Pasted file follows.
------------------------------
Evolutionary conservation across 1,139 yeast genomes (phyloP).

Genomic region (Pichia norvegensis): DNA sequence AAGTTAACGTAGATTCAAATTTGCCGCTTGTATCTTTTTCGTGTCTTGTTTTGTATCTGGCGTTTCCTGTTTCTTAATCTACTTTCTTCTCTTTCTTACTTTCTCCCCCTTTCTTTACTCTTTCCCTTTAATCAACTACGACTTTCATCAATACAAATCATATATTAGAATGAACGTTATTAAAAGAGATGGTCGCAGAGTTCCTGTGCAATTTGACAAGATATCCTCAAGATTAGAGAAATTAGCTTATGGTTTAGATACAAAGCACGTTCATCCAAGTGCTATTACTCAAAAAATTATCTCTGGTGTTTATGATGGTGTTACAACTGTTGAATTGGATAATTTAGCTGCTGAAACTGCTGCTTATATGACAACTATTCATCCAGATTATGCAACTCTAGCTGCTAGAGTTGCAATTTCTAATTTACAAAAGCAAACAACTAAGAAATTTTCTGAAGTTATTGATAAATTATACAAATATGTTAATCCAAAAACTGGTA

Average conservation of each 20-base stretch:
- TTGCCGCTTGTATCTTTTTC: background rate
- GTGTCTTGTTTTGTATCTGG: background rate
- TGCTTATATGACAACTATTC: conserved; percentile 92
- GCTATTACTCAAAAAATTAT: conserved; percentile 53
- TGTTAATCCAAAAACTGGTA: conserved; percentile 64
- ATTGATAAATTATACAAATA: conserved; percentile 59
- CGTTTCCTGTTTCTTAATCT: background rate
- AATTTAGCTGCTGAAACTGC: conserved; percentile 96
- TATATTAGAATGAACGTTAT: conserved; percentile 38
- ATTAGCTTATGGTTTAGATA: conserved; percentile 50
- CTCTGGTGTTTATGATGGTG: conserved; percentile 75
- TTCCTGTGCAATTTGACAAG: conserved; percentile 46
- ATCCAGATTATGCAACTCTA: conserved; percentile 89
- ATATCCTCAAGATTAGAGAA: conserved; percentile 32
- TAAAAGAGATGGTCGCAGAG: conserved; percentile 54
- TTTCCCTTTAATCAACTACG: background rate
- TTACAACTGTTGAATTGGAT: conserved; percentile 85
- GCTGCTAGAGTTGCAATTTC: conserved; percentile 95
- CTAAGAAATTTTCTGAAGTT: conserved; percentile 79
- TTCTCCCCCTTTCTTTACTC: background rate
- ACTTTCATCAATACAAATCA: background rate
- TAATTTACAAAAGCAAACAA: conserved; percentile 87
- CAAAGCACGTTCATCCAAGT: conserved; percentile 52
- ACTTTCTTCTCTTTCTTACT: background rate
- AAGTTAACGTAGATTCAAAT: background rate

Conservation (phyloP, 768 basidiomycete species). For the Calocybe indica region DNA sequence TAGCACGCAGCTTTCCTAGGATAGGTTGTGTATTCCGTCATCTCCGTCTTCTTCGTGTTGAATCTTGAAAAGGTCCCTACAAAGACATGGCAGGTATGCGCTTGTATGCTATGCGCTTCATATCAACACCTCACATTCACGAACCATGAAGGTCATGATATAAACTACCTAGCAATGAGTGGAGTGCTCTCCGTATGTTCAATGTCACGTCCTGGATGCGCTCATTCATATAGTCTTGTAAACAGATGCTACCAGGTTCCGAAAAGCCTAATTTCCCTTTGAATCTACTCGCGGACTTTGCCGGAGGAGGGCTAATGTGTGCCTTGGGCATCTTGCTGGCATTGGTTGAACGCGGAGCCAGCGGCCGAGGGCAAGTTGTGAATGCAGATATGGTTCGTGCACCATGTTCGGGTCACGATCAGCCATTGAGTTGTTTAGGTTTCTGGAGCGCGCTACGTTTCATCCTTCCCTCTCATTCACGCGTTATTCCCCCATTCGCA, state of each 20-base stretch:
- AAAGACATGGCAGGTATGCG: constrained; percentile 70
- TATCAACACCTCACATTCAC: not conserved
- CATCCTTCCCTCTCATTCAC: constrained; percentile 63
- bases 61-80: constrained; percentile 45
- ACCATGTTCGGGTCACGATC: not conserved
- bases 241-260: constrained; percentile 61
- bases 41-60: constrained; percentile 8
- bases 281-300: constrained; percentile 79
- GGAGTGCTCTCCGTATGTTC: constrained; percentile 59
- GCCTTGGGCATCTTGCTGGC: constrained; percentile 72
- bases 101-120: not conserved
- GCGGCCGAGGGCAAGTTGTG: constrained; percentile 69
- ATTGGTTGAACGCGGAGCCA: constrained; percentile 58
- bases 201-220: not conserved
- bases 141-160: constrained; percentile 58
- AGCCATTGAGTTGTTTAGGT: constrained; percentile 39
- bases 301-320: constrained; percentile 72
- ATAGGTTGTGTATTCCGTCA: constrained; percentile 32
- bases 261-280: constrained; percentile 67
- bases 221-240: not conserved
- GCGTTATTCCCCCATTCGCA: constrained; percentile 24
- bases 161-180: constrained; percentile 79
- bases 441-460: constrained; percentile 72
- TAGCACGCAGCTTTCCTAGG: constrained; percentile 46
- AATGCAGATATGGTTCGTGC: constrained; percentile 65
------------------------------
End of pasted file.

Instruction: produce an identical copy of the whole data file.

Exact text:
Evolutionary conservation across 1,139 yeast genomes (phyloP).

Genomic region (Pichia norvegensis): DNA sequence AAGTTAACGTAGATTCAAATTTGCCGCTTGTATCTTTTTCGTGTCTTGTTTTGTATCTGGCGTTTCCTGTTTCTTAATCTACTTTCTTCTCTTTCTTACTTTCTCCCCCTTTCTTTACTCTTTCCCTTTAATCAACTACGACTTTCATCAATACAAATCATATATTAGAATGAACGTTATTAAAAGAGATGGTCGCAGAGTTCCTGTGCAATTTGACAAGATATCCTCAAGATTAGAGAAATTAGCTTATGGTTTAGATACAAAGCACGTTCATCCAAGTGCTATTACTCAAAAAATTATCTCTGGTGTTTATGATGGTGTTACAACTGTTGAATTGGATAATTTAGCTGCTGAAACTGCTGCTTATATGACAACTATTCATCCAGATTATGCAACTCTAGCTGCTAGAGTTGCAATTTCTAATTTACAAAAGCAAACAACTAAGAAATTTTCTGAAGTTATTGATAAATTATACAAATATGTTAATCCAAAAACTGGTA

Average conservation of each 20-base stretch:
- TTGCCGCTTGTATCTTTTTC: background rate
- GTGTCTTGTTTTGTATCTGG: background rate
- TGCTTATATGACAACTATTC: conserved; percentile 92
- GCTATTACTCAAAAAATTAT: conserved; percentile 53
- TGTTAATCCAAAAACTGGTA: conserved; percentile 64
- ATTGATAAATTATACAAATA: conserved; percentile 59
- CGTTTCCTGTTTCTTAATCT: background rate
- AATTTAGCTGCTGAAACTGC: conserved; percentile 96
- TATATTAGAATGAACGTTAT: conserved; percentile 38
- ATTAGCTTATGGTTTAGATA: conserved; percentile 50
- CTCTGGTGTTTATGATGGTG: conserved; percentile 75
- TTCCTGTGCAATTTGACAAG: conserved; percentile 46
- ATCCAGATTATGCAACTCTA: conserved; percentile 89
- ATATCCTCAAGATTAGAGAA: conserved; percentile 32
- TAAAAGAGATGGTCGCAGAG: conserved; percentile 54
- TTTCCCTTTAATCAACTACG: background rate
- TTACAACTGTTGAATTGGAT: conserved; percentile 85
- GCTGCTAGAGTTGCAATTTC: conserved; percentile 95
- CTAAGAAATTTTCTGAAGTT: conserved; percentile 79
- TTCTCCCCCTTTCTTTACTC: background rate
- ACTTTCATCAATACAAATCA: background rate
- TAATTTACAAAAGCAAACAA: conserved; percentile 87
- CAAAGCACGTTCATCCAAGT: conserved; percentile 52
- ACTTTCTTCTCTTTCTTACT: background rate
- AAGTTAACGTAGATTCAAAT: background rate

Conservation (phyloP, 768 basidiomycete species). For the Calocybe indica region DNA sequence TAGCACGCAGCTTTCCTAGGATAGGTTGTGTATTCCGTCATCTCCGTCTTCTTCGTGTTGAATCTTGAAAAGGTCCCTACAAAGACATGGCAGGTATGCGCTTGTATGCTATGCGCTTCATATCAACACCTCACATTCACGAACCATGAAGGTCATGATATAAACTACCTAGCAATGAGTGGAGTGCTCTCCGTATGTTCAATGTCACGTCCTGGATGCGCTCATTCATATAGTCTTGTAAACAGATGCTACCAGGTTCCGAAAAGCCTAATTTCCCTTTGAATCTACTCGCGGACTTTGCCGGAGGAGGGCTAATGTGTGCCTTGGGCATCTTGCTGGCATTGGTTGAACGCGGAGCCAGCGGCCGAGGGCAAGTTGTGAATGCAGATATGGTTCGTGCACCATGTTCGGGTCACGATCAGCCATTGAGTTGTTTAGGTTTCTGGAGCGCGCTACGTTTCATCCTTCCCTCTCATTCACGCGTTATTCCCCCATTCGCA, state of each 20-base stretch:
- AAAGACATGGCAGGTATGCG: constrained; percentile 70
- TATCAACACCTCACATTCAC: not conserved
- CATCCTTCCCTCTCATTCAC: constrained; percentile 63
- bases 61-80: constrained; percentile 45
- ACCATGTTCGGGTCACGATC: not conserved
- bases 241-260: constrained; percentile 61
- bases 41-60: constrained; percentile 8
- bases 281-300: constrained; percentile 79
- GGAGTGCTCTCCGTATGTTC: constrained; percentile 59
- GCCTTGGGCATCTTGCTGGC: constrained; percentile 72
- bases 101-120: not conserved
- GCGGCCGAGGGCAAGTTGTG: constrained; percentile 69
- ATTGGTTGAACGCGGAGCCA: constrained; percentile 58
- bases 201-220: not conserved
- bases 141-160: constrained; percentile 58
- AGCCATTGAGTTGTTTAGGT: constrained; percentile 39
- bases 301-320: constrained; percentile 72
- ATAGGTTGTGTATTCCGTCA: constrained; percentile 32
- bases 261-280: constrained; percentile 67
- bases 221-240: not conserved
- GCGTTATTCCCCCATTCGCA: constrained; percentile 24
- bases 161-180: constrained; percentile 79
- bases 441-460: constrained; percentile 72
- TAGCACGCAGCTTTCCTAGG: constrained; percentile 46
- AATGCAGATATGGTTCGTGC: constrained; percentile 65